Looming employee insurance mandate could be a lose-lose

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John O'Connor, editorial director, McKnight's Long-Term Care News
John O'Connor, editorial director, McKnight's Long-Term Care News
Staffing has always been a major challenge in the seniors housing and care sector. And a new health insurance requirement scheduled to take effect in less than 16 months could worsen the problem.

Starting in 2014, businesses with more than 50 employees will be required to provide affordable health insurance to workers who put in at least 30 hours a week. Affected firms that fail to do so will face an annual penalty for every full-time equivalent worker beyond 30 employees. The cost starts at $2,000 a head.

Employers also will have to pay $3,000 toward the healthcare coverage of employees when they opt to offer coverage through a state insurance exchange, should one or more employees not be able to afford that coverage without a tax credit or other government assistance.

Most employers (87%) are likely to continue offering insurance after the new provisions kick in, according to a new survey from Towers Watson & Co. But most say they will need to make plan changes later to avoid a new excise tax on the most costly plans, according to new survey results.

According to benefit experts, employers have several reasons for keeping coverage. Beyond avoiding a possible fee, there are the possible costs employers might face in increasing employees' salaries so they can afford to buy coverage on their own — and the need to stay competitive when it comes to finding and keeping staff.

Speaking Friday at the National Investment Center for the Seniors Housing & Care Industry's annual conference, George Hager said his company will keep its workers covered. The CEO of Genesis Health Care explained that his firm already spends more than $100 million a year on insurance for its 80,000-plus employees. But he views health insurance as an essential benefit.

However, he added that managing such costs in this area will become increasingly important. He pointed out that a better link between accessing care and how it is paid for is needed. He also said health and wellness programs need to play a more central role.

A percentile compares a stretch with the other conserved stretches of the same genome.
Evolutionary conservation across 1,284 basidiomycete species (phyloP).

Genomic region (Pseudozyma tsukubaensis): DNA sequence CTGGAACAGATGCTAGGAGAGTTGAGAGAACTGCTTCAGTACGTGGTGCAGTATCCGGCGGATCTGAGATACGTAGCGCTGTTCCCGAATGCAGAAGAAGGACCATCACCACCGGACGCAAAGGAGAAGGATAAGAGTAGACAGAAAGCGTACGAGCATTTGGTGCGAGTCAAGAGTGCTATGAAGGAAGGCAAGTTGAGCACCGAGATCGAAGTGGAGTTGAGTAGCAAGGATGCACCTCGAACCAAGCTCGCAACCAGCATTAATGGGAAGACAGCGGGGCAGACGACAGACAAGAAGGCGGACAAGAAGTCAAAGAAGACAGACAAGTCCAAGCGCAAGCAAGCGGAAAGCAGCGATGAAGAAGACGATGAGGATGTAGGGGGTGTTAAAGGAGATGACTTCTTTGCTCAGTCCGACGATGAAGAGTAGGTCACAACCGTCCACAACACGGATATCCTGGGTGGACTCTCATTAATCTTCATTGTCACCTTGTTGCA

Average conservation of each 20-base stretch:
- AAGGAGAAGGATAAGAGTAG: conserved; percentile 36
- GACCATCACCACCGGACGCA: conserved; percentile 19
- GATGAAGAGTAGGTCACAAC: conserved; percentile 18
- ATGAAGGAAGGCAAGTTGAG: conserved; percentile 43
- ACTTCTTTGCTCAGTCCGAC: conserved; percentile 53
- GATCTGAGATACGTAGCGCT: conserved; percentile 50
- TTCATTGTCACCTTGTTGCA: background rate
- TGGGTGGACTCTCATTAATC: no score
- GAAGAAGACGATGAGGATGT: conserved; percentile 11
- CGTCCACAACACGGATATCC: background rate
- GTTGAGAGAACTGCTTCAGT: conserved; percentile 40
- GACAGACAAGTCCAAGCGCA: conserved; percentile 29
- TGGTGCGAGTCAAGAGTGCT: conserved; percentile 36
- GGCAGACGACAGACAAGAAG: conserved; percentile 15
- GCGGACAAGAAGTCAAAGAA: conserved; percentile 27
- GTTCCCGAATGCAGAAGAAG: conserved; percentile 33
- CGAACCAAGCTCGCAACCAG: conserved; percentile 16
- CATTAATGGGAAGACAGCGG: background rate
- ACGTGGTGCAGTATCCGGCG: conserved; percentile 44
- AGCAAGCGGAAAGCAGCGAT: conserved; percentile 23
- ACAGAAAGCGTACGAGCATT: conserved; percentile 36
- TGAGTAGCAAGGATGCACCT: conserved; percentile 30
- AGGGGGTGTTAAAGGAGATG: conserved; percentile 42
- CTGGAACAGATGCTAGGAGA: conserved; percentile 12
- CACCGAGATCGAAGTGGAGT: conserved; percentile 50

Other firms are still sorting things out. Brookdale Senior Living is typical.

“We're in the early process of analyzing what are going to be some pretty significant cost increases,” said Bill Sheriff, the company's CEO.

Sheriff added that determining whether or not to offer coverage “is going to be a big issue” for Brookdale. His sentiment is probably shared by many senior living operators.

Statistics on how many employers in this field actually offer health insurance for workers are hard to come by. But the general consensus is that larger chains tend to offer it more often, while independents and regional players are often less able to do so.

Here's one safe bet: More employers are going to think long and hard about whether the advantages of offering this benefit outweigh financial penalties and other drawbacks. As things look now, a significant number of operators may conclude that the answer is “no.”

Few senior living operators welcome the prospect of higher costs and fleeing employees. Yet that is exactly the scenario more than a few firms in this field may be facing. As outcomes go, that's a real lose-lose.

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Daily Editors' Notes

McKnight's Daily Editor's Notes features commentary on the latest in long-term care news. Entries are written by Editorial Director John O'Connor on Monday and Friday; Staff Writer Tim Mullaney on Tuesday, Editor James M. Berklan on Wednesday and Senior Editor Elizabeth Newman on Thursday.

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